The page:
"Of course, the condition of the engine itself is mighty important.  A reasonable amount of carbon doesn't make any difference, but leaky valves do, and leaky piston rings are still worse."

Norcross was deeply interested.  "How do you tell when you've got the carburetor right?"  he inquired.

"When you have each adjustment shut down to the lowest point that will give satisfactory running," Gus explained.  "Gasoline and air will explode evenly in the cylinders in many different proportions, ranging all the way from a thick mixture rich in gasoline to a thin mixture with several percent less gas.  When driving along on a level road you can't tell which mixture you have.".

"A carburetor set for a thin mixture will show up when you start the motor in cold weather.  You'll have to use the choke a bit longer to make up for the lack of gas in the mixture.  When you strike a hill, the thin mixture will make the motor seem not so peppy. On the other hand, the thin mixture has a tendency to burn away the carbon in the cylinders, and the spark plugs stay clean longer.

"Now about driving so as to get good gas mileage," Gus continued.  "You mentioned coasting.  That helps, of course.  It helps too, to use the brakes as little as possible.  Quick starts in traffic waste gas.  The speed you drive at is important.  You'll have to find by experimenting just what average speed will give you the most miles per gallon.  And you have to take the wind into consideration to figure driving speed.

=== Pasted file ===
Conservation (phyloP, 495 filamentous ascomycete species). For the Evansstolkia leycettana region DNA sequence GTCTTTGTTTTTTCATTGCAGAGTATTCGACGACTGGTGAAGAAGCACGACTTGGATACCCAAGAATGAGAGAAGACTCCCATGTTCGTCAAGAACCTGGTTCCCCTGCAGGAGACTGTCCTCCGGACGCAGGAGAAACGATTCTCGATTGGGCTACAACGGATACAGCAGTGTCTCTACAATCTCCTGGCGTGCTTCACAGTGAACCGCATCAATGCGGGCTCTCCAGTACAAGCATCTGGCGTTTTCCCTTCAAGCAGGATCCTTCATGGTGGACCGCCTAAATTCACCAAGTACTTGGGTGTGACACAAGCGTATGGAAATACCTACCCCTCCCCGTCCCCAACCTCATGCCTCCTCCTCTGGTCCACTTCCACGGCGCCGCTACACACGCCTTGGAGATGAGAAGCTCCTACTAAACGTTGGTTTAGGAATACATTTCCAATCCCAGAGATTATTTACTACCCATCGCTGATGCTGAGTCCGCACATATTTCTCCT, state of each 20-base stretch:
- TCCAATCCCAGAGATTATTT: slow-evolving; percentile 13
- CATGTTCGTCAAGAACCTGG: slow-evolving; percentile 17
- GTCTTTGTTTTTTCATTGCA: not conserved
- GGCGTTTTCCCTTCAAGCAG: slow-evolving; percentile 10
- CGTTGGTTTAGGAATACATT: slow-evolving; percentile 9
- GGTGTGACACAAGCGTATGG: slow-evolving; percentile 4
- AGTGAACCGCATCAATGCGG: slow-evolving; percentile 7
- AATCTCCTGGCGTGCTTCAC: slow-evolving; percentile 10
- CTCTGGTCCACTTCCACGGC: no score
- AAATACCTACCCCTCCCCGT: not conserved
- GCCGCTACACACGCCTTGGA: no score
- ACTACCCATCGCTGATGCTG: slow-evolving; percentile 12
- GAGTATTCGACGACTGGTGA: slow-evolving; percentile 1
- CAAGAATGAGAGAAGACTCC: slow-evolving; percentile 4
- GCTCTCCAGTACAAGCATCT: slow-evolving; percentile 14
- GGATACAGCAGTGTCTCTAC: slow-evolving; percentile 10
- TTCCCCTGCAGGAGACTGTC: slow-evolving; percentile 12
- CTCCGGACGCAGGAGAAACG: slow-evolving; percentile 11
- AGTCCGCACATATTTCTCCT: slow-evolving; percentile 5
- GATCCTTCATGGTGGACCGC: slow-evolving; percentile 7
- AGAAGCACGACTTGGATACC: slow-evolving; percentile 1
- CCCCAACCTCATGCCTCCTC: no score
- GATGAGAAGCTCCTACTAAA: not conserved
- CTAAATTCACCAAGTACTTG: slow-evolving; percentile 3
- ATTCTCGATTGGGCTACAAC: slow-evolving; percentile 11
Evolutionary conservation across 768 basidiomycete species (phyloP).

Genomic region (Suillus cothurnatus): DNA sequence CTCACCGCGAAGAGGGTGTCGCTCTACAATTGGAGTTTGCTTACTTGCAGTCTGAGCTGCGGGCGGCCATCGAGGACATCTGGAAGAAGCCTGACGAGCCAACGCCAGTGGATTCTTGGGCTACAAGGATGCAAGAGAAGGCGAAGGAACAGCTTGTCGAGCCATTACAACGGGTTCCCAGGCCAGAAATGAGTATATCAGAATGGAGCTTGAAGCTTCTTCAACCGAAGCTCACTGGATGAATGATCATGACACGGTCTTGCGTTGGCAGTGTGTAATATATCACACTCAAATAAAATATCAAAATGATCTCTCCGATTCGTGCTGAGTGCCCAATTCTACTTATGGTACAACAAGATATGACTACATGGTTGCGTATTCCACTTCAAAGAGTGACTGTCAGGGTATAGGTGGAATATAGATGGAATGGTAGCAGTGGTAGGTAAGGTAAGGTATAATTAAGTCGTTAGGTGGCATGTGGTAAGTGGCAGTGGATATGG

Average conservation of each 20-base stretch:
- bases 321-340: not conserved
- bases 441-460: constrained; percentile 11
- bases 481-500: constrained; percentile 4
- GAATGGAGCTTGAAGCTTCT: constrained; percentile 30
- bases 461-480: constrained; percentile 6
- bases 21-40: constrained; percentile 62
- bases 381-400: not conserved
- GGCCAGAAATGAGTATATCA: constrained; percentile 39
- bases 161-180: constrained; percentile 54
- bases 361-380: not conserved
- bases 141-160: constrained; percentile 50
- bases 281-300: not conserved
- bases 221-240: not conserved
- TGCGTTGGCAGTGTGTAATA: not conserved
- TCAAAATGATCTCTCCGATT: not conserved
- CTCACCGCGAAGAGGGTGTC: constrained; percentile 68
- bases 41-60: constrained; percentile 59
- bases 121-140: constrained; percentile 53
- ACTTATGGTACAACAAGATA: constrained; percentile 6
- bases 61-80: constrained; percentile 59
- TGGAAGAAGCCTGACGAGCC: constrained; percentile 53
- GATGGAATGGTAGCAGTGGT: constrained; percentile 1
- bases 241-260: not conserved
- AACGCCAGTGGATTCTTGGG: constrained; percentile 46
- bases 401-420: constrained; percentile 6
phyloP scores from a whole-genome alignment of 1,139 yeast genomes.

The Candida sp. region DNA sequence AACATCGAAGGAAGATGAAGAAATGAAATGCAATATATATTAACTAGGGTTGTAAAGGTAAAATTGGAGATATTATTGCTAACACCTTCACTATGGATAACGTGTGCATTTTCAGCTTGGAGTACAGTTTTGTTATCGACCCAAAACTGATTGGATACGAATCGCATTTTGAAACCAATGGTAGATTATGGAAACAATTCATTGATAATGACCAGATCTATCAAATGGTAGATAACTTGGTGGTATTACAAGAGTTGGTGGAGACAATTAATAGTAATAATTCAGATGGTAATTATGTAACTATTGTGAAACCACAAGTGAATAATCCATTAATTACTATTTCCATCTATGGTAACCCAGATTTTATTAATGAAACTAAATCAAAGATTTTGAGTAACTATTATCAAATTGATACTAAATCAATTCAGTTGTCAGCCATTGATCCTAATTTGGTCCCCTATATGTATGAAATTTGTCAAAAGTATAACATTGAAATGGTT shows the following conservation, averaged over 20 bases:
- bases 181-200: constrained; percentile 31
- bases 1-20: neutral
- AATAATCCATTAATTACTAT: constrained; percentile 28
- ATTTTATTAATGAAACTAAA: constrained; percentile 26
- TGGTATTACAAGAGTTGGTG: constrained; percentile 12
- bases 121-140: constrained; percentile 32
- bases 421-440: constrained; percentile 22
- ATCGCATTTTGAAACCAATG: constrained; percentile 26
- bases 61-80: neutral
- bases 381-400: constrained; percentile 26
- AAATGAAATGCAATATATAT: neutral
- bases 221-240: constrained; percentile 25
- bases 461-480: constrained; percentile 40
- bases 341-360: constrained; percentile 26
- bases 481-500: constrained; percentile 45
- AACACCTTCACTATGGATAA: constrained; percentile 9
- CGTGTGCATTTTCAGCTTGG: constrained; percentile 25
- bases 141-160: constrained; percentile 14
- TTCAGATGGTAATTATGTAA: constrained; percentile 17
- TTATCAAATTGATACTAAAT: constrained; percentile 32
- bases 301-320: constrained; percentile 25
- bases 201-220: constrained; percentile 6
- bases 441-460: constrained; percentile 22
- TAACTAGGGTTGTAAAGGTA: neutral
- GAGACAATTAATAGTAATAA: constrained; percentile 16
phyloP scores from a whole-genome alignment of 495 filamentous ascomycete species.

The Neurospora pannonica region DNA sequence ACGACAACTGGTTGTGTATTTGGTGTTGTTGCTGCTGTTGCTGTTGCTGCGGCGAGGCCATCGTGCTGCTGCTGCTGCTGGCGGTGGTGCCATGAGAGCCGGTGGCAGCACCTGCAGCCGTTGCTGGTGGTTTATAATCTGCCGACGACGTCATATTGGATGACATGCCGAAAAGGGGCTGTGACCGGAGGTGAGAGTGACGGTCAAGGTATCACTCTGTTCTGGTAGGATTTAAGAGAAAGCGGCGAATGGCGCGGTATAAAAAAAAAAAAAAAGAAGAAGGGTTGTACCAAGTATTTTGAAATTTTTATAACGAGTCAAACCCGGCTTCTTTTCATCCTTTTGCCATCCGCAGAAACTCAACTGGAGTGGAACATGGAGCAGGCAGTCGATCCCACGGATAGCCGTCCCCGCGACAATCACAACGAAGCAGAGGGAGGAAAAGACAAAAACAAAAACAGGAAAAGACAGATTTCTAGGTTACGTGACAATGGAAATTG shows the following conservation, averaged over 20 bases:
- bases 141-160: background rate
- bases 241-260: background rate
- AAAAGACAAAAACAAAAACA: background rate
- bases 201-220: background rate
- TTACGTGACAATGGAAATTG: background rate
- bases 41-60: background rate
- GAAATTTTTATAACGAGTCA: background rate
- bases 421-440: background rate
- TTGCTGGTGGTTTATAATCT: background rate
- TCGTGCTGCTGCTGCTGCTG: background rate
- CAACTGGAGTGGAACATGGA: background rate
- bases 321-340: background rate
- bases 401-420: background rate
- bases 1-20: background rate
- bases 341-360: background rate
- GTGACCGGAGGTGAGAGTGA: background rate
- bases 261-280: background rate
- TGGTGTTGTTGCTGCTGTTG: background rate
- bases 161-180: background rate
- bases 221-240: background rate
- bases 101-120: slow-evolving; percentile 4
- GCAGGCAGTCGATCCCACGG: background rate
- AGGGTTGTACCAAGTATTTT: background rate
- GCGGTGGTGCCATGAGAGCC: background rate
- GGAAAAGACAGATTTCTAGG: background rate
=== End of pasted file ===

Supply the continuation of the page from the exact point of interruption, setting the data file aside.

"Suppose, you find that thirty miles an hour is the most economical speed on the average.  If you were driving into a head wind of thirty miles an hour and your speedometer also shows thirty miles an hour, your speed through the air is sixty miles, and the most economical speed would be a lot less than thirty.  On the other hand, if you have a stiff tail wind as you did today, the easiest speed on the gas supply might be forty or even fifty miles an hour."

"Gosh!" Norcross exclaimed.  "I'd have to have two brains to remember those things."

"You don't remember them," Gus grunted; "you make a habit of driving economically if you really want gas mileage.  If you want something to remember, try remembering always to stop at the pump that sells the premium grade gas.  Filling the tank with good gas is one trick that is sure to help you get plenty of mileage."